Sciatica is the condition of feeling symptoms, including pain, which is the result of the pressure or irritation of nerve roots on sciatic nerves.
There are many different symptoms for sciatic nerve pain, but most of the pain can be felt in the lower back, buttocks, and legs and feet.
When a person suffers from sciatic nerve pain, they may find it actually difficult to move their leg or foot.
What is interesting about sciatic nerve pain, however, is that it usually only affects one side of your body. So while one of your legs may feel painful and difficult to move, the other one won’t.
Another interesting fact about sciatica is that it is not a true diagnosis. Instead, it is a series of symptoms, and thus requires different treatments for each symptom.
Some treatments will be different for the varying levels of pain that sciatic can have on a person.
However, there are also many different causes for sciatic nerve pain, and for some of these causes we do not yet have the best treatment suited for that cause.
The most common cause of sciatica is spinal disc herniation. In fact, an overwhelming majority, around ninety percent, of all cases involving sciatic nerve pain involve spinal disc herniation.
Spinal disc herniation is where pressure is applied directly applied to the sacral and/or lumbar nerve roots. This can lead to the swelling of surrounding tissues, tears in the disc, and subsequent swelling and inflammation.
Another cause of sciatic nerve pain is lumbar spinal stenosis, where the spinal canal compresses the spinal cord and sciatic nerve roots.
Of course, the spinal canal does not simply do this on its own. It only compresses the spinal cord when bone spurs, inflammation, swelling, or a herniated disc develop.
These causes can take away the space the spinal cord has, meaning that the nerves of the spinal cord will feel painful when they are pinched and irritated due to the less and less amount of space that they will have.
Pregnancy is about cause of sciatic nerve pain. The fetus can press against and apply pressure to the sciatic nerve.
While no pain or anything will be applied to the fetus, it will be applied to the mother, and can cause a feeling of numbness in the legs and feet. So far, there is no known treatment for sciatic nerve pain resulting from pregnancy.
Sciatic nerve pain can also result from pain in the piriformis muscle, which is overall a very rare cause of sciatic nerve pain but still affects some people.
Pain in the piriformis pain will result in pain in the area of the lower back and buttocks.
The piriformis muscle will often shorten due to disturbances, which is what causes the actual pain. As the piriformis muscle shortens up, the sciatic nerve also compresses.
This pain only gets worse when we put items in our back pocket, like a wallet, for example. When we sit down on a chair with a wallet in our back pocket, it will compress the muscles in the buttocks, and as a result also compress the sciatic nerve.
You might not have thought that sitting down could cause pain in the sciatic nerves, but it’s true.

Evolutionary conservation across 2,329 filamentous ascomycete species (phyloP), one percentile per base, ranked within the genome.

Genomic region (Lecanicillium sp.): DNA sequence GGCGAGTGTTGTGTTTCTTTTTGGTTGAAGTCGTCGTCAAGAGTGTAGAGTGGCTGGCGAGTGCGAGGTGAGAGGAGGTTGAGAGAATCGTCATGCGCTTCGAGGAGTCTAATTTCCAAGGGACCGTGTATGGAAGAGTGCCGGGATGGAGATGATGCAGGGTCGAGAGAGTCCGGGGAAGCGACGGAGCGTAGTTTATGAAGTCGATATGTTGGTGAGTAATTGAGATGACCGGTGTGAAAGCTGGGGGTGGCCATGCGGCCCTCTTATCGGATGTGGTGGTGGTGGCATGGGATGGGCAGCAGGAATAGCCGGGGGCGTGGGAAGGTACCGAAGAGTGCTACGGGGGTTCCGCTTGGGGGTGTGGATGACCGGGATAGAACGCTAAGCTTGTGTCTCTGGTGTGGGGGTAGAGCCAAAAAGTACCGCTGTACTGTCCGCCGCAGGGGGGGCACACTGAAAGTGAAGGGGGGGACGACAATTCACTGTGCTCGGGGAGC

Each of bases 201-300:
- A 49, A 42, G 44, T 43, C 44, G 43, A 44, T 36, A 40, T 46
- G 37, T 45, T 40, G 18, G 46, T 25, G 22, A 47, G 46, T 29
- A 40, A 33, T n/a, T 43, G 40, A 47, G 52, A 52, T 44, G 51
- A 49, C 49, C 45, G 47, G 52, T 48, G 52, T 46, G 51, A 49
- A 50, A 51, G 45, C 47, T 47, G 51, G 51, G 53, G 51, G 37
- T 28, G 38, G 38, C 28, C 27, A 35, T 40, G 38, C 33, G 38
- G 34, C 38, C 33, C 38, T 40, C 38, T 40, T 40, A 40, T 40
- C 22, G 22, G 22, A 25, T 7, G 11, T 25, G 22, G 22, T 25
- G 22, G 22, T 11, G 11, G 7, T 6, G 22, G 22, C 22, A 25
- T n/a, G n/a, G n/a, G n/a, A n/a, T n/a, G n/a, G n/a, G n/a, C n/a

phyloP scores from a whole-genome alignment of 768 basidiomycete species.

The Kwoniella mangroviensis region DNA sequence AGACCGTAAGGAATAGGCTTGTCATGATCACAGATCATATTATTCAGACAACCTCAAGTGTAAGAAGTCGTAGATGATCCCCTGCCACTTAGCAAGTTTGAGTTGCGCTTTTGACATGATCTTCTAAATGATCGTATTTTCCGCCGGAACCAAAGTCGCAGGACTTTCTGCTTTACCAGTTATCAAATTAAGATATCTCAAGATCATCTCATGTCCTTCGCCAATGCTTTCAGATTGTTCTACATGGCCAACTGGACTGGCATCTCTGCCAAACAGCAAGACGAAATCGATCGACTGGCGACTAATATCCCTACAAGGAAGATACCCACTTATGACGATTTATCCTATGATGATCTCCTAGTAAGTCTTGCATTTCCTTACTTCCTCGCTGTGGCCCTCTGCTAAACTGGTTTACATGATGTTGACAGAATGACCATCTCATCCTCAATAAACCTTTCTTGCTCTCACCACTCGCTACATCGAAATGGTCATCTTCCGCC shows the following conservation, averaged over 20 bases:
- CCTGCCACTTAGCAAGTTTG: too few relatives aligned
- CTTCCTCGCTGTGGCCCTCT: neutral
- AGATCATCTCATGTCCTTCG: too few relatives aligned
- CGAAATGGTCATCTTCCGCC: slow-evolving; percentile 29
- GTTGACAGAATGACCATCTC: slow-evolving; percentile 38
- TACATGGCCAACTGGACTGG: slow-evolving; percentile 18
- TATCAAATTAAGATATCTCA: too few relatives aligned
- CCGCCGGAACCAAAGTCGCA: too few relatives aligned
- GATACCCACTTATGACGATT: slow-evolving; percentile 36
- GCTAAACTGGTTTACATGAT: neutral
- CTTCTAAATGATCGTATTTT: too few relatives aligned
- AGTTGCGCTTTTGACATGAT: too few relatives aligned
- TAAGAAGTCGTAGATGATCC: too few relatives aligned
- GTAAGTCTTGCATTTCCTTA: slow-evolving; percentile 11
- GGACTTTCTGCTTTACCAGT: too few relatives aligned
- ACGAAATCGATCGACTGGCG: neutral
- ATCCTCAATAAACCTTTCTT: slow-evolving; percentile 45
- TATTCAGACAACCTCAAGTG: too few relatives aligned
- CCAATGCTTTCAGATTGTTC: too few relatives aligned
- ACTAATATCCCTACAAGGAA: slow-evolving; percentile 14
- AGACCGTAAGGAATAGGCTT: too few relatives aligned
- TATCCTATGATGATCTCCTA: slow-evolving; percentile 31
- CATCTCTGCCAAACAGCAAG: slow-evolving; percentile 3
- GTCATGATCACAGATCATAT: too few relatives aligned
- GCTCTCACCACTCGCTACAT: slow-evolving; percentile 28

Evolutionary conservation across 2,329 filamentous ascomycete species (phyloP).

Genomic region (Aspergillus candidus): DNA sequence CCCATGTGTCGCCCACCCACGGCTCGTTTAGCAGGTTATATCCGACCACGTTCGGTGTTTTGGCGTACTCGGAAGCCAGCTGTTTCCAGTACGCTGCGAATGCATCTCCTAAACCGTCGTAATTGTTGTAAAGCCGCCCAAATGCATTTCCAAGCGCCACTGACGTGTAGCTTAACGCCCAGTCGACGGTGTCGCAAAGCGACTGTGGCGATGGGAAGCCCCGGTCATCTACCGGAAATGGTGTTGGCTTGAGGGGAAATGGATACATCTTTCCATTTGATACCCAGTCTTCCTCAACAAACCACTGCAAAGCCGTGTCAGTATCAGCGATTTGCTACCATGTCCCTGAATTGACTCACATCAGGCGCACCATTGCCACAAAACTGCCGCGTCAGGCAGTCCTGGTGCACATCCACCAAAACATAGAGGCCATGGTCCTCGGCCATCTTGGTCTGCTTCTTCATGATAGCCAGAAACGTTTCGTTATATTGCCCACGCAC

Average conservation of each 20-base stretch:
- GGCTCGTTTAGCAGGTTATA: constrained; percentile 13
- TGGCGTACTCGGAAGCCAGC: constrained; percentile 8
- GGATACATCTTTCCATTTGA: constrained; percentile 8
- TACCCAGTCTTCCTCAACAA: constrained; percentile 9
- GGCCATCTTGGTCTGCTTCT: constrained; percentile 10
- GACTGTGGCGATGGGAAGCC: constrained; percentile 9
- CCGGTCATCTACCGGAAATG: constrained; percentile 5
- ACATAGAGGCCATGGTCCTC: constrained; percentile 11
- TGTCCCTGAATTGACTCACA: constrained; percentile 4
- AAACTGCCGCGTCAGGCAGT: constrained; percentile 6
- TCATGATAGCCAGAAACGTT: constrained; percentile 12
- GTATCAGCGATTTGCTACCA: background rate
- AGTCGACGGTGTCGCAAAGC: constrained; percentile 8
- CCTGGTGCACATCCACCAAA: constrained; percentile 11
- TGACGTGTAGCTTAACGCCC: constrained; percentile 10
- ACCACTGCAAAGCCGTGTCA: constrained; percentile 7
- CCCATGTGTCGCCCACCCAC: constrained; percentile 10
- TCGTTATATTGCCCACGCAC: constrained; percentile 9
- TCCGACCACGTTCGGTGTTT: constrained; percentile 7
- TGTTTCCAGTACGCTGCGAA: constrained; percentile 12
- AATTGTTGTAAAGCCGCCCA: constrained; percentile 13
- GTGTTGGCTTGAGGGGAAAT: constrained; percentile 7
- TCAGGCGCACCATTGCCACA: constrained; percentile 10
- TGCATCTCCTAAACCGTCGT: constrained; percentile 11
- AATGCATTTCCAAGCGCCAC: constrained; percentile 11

These are only the most common causes of sciatic nerve pain. There are other causes as well, but they are nowhere near as prevalent.
Such examples include loss of energy, weakness in the muscles, spinal tumors and trauma, or back pain that travels all the way down to the feet.
How to tell if you have sciatic nerve pain
Sciatic nerve pain will always be diagnosed by your doctor. When diagnosing whether or not you have sciatic nerve pain, they will give you a thorough examination and ask for any symptoms you currently feel or have felt.
They may also perform x-rays if they feel it is necessary. Most often, doctors will be able to tell if you have sciatic nerve pain but asking if you feel pain in one leg or foot but not the other (since remember, most of the time sciatic nerve pain only affects one side of the body).
Doctors may also run a series of tests to confirm if you have sciatic nerve pain or not. Studies have shown that tests run to diagnose sciatic nerve pain are correct ninety percent of the time. Many of these tests are imaging and computer tests.
What do I do if I have Sciatic Nerve Pain?
Not to worry, there are things you can do to manage the sciatic nerve pain in your body. You can follow treatments prescribed to you by your doctor.
Most of these treatments should take about two months before the benefits of them start to roll in.
A significant portion of treating sciatic nerve pain, including in the foot, will involve getting plenty of rest, elevating your legs and feet, and seeing a physical therapist.
There are many different types of medicine that can be applied for sciatic nerve pain as well. So far, there is inconclusive data as to whether or not muscle relaxants and opioids have any effect on treating sciatic nerve pain.
Studies have shown that so far, steroids do not have much of an effect on sciatic nerve pain.
Another option for treating sciatic nerve pain is surgery, but as with any foot pain, this should always be treated as a last resort if none of the other treatment options work.
Surgery has been shown to help sciatic nerve pain, however, including removing part of the disc that is painful or removing tumors and abscesses that are also causing uncomfortable levels of pain. Most of these surgeries will have long term over short term benefits as well.